This was originally part of a “top 10 manga” post (like my top 20 anime post), but it got too long and sort of off-topic so I’m making it a standalone post.
Welcome to the NHK is a franchise that started with a depressing novel in 2002, a raw story written by a hikikomori for hikikomori. A manga adaptation followed in 2003, and the anime was made in 2006. While the anime is in my top 5 and the novel is a phenomenal read, I consider the manga the definitive version of the story.
The novel is just too dark. While Takimoto clearly tried to make the humor stand out, it just doesn’t work when the novel is in first person. Satou’s thoughts make me cringe and feel worse and worse as more and more depressing things happen until there’s nothing left to laugh about. On the other hand, the anime isn’t dark enough, straying a bit too far away from controversial subjects. The manga isn’t as faithful to the novel’s plot as the anime is, but has a much better blend of black comedy.
The differences are best shown in the most iconic scene of the series: Satou hiding in the bushes outside an elementary school, camera in hand. Takimoto talks about this scene in the postscript to the manga:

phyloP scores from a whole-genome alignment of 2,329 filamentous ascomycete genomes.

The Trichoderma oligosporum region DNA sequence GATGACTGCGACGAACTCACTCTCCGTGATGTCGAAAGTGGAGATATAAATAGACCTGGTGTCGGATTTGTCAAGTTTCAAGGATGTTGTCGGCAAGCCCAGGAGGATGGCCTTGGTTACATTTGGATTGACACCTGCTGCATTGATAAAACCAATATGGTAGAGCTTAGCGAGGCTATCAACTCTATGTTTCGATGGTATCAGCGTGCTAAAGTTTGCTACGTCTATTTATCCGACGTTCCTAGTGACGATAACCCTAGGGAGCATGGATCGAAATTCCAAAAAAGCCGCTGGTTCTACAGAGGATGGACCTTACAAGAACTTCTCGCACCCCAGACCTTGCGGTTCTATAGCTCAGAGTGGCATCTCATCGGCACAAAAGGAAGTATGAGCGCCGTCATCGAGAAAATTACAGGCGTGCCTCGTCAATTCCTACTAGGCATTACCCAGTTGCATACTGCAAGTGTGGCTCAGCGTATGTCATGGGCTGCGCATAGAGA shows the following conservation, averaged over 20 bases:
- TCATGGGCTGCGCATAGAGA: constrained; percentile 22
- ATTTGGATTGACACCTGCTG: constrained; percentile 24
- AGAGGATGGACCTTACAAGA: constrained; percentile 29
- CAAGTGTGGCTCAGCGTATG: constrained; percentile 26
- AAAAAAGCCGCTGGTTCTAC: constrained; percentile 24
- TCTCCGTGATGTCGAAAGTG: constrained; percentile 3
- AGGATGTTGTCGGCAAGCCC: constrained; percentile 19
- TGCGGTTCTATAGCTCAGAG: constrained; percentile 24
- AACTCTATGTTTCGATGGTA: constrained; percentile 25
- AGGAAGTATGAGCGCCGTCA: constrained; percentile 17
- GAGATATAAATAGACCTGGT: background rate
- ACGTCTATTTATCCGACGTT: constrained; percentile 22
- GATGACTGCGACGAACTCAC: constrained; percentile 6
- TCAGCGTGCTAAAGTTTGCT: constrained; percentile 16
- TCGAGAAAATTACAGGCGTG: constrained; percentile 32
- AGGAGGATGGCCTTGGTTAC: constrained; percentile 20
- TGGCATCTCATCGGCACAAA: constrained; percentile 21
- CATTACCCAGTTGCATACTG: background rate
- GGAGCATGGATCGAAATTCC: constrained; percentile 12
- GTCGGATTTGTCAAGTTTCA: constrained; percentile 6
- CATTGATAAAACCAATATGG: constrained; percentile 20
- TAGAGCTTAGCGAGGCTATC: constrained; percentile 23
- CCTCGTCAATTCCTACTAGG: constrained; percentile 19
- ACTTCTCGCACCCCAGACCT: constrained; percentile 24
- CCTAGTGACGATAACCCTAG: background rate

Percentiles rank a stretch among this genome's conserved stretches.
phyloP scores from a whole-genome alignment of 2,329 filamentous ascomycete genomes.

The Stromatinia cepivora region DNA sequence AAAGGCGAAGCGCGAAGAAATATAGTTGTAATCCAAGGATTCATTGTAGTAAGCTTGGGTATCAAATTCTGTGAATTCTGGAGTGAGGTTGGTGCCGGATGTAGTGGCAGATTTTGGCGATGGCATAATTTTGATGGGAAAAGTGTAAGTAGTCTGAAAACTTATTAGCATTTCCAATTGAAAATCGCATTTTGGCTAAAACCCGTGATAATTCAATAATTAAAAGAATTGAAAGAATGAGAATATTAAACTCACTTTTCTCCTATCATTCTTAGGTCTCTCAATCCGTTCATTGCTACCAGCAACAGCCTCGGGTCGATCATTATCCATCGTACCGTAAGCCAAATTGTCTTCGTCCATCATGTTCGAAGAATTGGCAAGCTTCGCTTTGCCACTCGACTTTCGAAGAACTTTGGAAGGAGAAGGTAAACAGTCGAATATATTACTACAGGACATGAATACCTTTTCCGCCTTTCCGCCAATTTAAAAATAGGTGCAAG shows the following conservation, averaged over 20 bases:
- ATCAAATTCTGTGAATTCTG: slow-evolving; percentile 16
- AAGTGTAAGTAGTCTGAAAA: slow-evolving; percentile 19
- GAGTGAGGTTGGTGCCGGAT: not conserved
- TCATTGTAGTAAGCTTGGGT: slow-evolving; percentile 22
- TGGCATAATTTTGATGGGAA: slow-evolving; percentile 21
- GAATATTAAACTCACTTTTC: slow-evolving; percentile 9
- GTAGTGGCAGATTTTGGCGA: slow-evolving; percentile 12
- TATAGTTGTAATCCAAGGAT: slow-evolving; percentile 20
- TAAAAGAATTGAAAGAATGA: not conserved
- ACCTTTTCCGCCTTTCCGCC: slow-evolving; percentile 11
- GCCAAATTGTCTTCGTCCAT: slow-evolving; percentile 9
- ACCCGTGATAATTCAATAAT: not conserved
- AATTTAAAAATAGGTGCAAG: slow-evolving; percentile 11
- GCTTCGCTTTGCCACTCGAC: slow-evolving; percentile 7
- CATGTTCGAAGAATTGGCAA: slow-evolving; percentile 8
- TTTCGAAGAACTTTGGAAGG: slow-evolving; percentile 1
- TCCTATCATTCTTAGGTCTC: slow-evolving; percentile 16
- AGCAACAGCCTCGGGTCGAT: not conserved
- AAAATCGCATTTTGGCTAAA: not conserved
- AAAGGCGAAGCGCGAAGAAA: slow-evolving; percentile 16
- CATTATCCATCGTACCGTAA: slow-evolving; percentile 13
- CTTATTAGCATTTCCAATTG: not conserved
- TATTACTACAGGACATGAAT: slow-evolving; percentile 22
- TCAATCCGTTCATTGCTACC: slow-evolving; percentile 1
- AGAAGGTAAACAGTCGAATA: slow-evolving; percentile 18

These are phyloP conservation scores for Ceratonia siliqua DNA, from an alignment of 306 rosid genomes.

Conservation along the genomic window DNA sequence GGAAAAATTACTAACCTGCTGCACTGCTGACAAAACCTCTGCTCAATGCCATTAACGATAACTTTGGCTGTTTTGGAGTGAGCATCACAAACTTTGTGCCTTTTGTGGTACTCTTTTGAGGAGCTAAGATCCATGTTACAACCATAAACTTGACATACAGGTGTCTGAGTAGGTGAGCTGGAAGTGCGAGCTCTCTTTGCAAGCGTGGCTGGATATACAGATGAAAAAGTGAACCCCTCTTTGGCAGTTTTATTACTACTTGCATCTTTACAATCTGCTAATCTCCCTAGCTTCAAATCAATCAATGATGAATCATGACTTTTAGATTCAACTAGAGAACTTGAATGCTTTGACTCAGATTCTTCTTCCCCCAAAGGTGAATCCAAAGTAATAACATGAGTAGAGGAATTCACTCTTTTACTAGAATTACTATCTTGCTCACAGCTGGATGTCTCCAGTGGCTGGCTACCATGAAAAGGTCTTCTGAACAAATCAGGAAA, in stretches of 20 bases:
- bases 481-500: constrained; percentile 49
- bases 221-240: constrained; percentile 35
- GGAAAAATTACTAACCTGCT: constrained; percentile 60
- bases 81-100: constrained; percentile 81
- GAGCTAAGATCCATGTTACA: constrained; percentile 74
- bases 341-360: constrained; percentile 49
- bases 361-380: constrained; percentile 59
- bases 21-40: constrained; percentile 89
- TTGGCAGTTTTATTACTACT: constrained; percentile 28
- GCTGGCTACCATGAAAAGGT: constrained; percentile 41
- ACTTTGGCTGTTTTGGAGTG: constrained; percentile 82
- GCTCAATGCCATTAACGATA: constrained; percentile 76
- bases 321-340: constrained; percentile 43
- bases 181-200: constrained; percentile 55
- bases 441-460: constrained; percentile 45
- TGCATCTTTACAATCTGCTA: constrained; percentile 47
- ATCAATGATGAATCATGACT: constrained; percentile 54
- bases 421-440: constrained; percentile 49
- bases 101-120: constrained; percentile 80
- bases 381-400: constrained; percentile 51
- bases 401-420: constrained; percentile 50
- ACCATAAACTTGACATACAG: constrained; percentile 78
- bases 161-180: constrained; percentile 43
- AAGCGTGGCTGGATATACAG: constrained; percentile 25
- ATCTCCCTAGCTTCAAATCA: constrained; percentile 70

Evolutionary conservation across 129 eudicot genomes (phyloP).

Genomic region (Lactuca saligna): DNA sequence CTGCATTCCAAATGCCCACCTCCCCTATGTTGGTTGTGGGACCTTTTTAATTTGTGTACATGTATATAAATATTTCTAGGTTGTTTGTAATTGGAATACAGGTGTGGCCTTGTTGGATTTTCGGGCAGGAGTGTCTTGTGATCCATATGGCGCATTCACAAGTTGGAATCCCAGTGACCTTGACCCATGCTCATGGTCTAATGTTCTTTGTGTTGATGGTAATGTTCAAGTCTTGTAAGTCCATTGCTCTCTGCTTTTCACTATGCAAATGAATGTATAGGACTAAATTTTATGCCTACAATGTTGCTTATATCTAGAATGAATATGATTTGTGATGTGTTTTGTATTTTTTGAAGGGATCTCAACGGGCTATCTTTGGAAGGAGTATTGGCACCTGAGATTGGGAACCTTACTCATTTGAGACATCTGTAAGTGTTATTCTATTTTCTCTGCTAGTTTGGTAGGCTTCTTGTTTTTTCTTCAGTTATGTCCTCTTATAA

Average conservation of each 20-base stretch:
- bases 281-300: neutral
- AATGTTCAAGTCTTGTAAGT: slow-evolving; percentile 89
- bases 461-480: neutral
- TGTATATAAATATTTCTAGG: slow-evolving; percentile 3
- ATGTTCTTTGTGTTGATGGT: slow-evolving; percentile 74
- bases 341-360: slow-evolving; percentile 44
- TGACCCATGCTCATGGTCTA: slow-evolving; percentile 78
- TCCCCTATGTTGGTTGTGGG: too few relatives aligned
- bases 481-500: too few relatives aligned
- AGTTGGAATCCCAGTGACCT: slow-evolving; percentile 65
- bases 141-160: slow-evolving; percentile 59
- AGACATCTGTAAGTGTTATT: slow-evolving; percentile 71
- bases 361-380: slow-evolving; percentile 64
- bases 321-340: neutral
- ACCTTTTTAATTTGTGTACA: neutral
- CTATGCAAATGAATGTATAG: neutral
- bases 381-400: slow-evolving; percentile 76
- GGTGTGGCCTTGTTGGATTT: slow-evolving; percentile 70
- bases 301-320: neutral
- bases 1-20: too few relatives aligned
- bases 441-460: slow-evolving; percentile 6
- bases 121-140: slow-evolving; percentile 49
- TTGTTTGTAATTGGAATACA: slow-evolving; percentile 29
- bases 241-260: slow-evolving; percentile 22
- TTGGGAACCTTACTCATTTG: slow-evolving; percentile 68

But the more realistically you write about a hikikomori, the more you lose the image of a hero. […] Back then, I spent a good two or three weeks straight worrying about it on my futon. Suddenly, a scene of Yamazaki and Satou snapping peeping shots of grade schoolers flashed before my eyes. I’d found my suffering hero, crying and disgusted at himself while simultaneously getting off on those photos. With that vivid image in my head, the images of Yamazaki and Misaki gradually began to take shape…
This scene was clearly central to Takimoto’s novel and subsequent adaptations, so I think it’s worth taking a look at how it turned out. It also happens to illustrate exactly what I like about each version.
Preface: I cleaned and typesetted five pages of manga for this post. Read it, damn it.
Eyeshield 21 was one of the first manga I ever started reading, and I own 36 of its 37 volumes in English. That’s a price tag of over $300 for one single manga series… why? Why not just read it online, where I wouldn’t have to spend a cent? Well, initially the reason was that I didn’t know about reading manga online. I was in middle school when I got into Eyeshield 21 – gimme a break.